Since App Tracking Transparency was introduced last year with iOS 14.5, every iPhone and iPad app now has to ask users whether they want to be tracked or not. However, some developers have figured out new ways to keep tracking iOS users even when they opt out of being tracked by third-party apps.
A new independent research (via Ars Technica) has revealed how these developers have been bypassing the new iOS privacy features to identify and track users even when they don’t want to. While App Tracking Transparency (or ATT) does work, it still has some loopholes that let apps silently collect some data from the user’s device.
The researchers analyzed nine iOS apps that use server-side code to generate a user identifier even when App Tracking is disabled. The code seems to be provided by a subsidiary of the Chinese company Alibaba, which is able to track this identifier across apps. As a result, advertising companies are still able to target content to a specific user.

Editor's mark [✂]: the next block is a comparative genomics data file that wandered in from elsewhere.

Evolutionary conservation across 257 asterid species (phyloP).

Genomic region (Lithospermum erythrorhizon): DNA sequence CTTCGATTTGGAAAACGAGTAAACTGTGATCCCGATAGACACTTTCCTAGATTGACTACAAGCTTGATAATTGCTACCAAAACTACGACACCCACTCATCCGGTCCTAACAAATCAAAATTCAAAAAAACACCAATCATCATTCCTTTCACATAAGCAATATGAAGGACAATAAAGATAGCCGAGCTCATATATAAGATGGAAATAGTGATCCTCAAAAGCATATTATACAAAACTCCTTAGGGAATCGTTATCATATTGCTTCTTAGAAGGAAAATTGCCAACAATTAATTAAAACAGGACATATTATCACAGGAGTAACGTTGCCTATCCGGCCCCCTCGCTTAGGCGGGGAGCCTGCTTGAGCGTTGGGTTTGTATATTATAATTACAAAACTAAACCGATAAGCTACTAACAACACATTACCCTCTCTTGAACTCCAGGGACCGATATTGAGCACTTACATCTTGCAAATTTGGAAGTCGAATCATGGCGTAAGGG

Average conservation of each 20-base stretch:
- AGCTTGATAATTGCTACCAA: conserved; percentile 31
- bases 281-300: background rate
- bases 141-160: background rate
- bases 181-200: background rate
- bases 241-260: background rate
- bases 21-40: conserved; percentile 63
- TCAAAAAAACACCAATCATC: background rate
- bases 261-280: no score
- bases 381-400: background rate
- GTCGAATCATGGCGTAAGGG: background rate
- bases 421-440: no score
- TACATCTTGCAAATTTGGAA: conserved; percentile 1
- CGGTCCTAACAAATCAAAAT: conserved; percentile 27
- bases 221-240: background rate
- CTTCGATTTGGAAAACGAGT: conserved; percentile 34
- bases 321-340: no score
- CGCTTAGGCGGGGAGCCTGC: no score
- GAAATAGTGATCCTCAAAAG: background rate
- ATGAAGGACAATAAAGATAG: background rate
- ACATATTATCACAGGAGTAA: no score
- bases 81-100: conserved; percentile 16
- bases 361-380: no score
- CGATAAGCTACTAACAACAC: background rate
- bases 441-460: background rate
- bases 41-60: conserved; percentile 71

In total, the research compared 1,759 apps before and after ATT was released for iOS users. Although a quarter of these apps claim that they do not collect any user data, 80% of them still contain at least one tracking library.
Our findings suggest that tracking companies, especially larger ones with access to large troves of first party, still track users behind the scenes. They can do this through a range of methods, including using IP addresses to link installation-specific IDs across apps and through the sign-in functionality provided by individual apps (e.g. Google or Facebook sign-in, or email address).
Despite the data shown by the research, this doesn’t mean that App Tracking Transparency is useless. The changes in Apple’s privacy policies have in fact made it more difficult for developers to track users, and they can no longer get the same amount of data as they could before ATT even by using workarounds.
ATT remains one of the best features ever introduced to iOS, and Apple will surely make it even better every year.
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